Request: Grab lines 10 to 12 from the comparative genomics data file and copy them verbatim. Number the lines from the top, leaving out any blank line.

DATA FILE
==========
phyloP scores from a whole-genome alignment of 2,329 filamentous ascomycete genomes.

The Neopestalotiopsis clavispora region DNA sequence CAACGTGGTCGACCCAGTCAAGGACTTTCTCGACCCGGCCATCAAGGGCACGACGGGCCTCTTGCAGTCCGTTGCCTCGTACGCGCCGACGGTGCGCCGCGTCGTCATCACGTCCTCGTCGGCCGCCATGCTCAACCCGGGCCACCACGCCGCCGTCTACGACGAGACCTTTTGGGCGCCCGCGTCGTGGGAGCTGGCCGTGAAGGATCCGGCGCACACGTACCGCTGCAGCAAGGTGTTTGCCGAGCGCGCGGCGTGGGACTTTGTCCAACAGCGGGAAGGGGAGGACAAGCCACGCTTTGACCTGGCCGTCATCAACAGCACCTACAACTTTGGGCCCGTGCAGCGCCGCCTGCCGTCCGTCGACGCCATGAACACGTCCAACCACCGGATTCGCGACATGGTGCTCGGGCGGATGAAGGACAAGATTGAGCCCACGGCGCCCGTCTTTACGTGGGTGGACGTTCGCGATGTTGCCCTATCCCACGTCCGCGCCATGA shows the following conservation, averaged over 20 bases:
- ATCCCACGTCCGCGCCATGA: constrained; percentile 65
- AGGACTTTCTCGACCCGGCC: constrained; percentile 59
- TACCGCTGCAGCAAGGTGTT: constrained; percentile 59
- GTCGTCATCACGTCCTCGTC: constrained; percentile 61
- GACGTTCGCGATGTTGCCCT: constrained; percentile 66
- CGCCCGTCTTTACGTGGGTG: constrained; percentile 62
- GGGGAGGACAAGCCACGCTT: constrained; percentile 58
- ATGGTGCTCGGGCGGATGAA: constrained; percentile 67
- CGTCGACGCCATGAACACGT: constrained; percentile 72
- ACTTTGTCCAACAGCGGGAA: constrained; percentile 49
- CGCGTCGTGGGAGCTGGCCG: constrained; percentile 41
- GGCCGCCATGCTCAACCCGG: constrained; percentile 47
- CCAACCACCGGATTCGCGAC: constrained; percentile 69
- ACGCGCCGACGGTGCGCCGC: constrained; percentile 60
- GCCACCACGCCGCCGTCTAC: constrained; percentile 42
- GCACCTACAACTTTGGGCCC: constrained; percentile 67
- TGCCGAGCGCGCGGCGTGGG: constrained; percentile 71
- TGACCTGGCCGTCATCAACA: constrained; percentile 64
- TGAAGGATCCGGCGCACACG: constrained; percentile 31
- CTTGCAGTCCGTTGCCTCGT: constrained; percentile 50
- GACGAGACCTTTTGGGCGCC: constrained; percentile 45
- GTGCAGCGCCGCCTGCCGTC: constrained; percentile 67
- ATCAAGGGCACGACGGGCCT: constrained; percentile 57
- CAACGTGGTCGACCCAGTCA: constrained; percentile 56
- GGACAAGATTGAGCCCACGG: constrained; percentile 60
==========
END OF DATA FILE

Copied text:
- ATGGTGCTCGGGCGGATGAA: constrained; percentile 67
- CGTCGACGCCATGAACACGT: constrained; percentile 72
- ACTTTGTCCAACAGCGGGAA: constrained; percentile 49